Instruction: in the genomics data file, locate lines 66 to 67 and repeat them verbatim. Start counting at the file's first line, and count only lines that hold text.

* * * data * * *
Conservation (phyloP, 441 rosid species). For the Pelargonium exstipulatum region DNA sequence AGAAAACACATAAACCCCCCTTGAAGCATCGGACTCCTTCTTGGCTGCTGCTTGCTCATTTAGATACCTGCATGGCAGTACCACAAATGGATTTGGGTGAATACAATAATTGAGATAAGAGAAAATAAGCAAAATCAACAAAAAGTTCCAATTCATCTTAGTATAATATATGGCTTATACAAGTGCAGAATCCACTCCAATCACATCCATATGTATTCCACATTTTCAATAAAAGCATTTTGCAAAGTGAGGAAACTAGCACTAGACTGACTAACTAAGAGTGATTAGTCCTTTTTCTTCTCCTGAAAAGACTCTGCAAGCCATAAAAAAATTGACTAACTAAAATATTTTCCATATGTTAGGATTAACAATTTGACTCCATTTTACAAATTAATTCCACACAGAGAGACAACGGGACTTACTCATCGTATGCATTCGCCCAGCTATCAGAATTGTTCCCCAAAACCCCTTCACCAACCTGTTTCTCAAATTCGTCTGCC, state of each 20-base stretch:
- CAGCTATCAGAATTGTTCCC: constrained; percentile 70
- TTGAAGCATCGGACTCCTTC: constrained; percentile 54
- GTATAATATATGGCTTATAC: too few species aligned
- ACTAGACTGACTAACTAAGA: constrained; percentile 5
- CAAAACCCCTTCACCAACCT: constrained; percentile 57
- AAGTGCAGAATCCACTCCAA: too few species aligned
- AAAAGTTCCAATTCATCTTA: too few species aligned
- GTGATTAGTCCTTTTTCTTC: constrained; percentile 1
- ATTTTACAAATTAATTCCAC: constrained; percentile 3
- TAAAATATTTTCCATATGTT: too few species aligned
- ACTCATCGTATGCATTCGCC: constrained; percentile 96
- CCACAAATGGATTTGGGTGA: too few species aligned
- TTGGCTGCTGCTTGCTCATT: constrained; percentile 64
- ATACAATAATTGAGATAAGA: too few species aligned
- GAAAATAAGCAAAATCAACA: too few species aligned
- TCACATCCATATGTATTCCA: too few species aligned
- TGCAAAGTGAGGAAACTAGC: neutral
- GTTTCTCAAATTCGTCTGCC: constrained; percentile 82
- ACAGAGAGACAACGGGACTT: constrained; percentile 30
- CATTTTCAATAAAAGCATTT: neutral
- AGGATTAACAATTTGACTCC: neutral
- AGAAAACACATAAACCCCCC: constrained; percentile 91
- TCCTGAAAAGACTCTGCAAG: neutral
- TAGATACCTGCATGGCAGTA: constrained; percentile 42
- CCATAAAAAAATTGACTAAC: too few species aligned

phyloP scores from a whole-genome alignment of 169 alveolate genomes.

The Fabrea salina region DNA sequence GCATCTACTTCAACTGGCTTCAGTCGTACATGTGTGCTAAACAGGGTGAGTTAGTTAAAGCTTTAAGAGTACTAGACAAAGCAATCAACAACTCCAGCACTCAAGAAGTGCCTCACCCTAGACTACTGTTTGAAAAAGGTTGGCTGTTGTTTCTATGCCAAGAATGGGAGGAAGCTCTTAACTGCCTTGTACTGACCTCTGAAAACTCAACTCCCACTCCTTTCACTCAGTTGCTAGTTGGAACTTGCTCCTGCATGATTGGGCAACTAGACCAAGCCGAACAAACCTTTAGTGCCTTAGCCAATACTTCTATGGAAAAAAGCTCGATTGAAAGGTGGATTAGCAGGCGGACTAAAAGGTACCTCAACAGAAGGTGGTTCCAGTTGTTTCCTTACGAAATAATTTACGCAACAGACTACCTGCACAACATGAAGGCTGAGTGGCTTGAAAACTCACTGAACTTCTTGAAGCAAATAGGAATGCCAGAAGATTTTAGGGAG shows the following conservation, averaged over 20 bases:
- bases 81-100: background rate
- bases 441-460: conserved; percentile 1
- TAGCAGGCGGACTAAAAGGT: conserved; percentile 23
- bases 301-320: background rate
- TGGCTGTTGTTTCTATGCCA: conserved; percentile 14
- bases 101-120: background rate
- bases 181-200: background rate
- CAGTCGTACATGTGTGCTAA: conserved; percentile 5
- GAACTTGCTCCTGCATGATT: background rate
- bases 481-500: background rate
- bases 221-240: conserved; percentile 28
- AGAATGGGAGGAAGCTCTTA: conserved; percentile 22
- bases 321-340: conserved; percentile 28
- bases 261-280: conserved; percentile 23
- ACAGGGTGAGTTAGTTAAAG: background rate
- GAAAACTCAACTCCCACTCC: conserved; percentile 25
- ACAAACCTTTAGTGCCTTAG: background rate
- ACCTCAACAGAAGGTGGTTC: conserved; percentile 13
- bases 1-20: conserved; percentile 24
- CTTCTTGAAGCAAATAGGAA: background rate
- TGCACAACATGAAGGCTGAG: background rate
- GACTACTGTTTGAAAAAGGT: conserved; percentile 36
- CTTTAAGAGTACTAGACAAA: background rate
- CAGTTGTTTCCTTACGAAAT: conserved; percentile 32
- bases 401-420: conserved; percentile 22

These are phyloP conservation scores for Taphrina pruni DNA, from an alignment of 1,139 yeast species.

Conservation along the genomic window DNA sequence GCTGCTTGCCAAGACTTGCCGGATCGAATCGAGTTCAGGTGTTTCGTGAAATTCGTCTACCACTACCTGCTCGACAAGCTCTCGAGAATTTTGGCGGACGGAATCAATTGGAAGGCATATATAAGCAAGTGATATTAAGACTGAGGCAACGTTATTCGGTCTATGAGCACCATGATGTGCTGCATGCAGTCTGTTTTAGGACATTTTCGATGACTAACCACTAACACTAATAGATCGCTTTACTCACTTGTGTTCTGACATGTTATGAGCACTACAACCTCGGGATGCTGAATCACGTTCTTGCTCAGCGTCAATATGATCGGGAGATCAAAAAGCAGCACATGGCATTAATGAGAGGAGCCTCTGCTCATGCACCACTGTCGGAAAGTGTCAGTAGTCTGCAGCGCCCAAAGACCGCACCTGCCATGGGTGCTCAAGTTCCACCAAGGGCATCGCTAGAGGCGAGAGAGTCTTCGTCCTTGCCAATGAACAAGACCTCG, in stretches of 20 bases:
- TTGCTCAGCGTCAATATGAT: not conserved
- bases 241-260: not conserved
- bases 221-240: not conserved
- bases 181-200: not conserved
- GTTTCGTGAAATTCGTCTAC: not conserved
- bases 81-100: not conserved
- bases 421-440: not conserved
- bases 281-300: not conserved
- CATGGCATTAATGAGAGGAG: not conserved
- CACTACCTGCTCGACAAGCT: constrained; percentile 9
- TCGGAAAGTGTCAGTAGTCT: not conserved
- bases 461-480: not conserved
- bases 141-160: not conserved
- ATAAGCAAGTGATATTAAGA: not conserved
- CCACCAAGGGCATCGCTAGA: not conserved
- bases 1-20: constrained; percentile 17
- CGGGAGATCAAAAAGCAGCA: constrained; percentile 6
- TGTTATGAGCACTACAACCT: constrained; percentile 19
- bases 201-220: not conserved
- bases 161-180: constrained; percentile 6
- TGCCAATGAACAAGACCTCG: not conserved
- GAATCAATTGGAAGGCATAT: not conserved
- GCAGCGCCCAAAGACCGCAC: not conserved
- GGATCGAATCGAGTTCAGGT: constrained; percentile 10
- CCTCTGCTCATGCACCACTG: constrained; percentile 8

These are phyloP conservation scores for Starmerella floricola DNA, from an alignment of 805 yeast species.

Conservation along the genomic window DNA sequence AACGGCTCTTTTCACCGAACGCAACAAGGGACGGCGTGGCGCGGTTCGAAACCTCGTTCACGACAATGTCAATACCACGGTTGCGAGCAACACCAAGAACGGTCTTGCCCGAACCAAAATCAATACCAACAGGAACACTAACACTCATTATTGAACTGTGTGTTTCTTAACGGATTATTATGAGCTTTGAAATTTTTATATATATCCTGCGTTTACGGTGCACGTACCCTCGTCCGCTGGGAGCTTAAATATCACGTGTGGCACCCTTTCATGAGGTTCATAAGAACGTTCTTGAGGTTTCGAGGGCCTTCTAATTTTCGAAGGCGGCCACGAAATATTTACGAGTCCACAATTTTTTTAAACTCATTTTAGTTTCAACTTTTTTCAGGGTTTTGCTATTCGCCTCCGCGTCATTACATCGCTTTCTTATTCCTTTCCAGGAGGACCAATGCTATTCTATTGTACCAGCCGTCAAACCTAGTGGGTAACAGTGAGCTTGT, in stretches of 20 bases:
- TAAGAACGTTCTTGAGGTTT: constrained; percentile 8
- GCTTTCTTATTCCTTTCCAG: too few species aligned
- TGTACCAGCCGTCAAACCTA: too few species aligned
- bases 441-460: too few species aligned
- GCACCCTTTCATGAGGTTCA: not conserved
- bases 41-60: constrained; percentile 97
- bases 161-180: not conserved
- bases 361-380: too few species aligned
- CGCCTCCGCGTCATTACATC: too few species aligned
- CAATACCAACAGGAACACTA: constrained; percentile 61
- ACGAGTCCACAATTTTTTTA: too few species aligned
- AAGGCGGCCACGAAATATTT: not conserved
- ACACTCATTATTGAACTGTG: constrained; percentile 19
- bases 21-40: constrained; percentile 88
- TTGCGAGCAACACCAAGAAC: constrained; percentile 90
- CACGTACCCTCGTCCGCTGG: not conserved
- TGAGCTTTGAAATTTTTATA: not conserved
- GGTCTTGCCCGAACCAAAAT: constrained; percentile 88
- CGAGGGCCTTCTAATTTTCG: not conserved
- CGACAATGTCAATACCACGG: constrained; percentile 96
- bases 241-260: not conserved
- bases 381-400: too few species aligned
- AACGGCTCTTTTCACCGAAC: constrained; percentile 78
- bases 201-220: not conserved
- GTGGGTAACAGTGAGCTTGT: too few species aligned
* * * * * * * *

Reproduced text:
- TCGGAAAGTGTCAGTAGTCT: not conserved
- bases 461-480: not conserved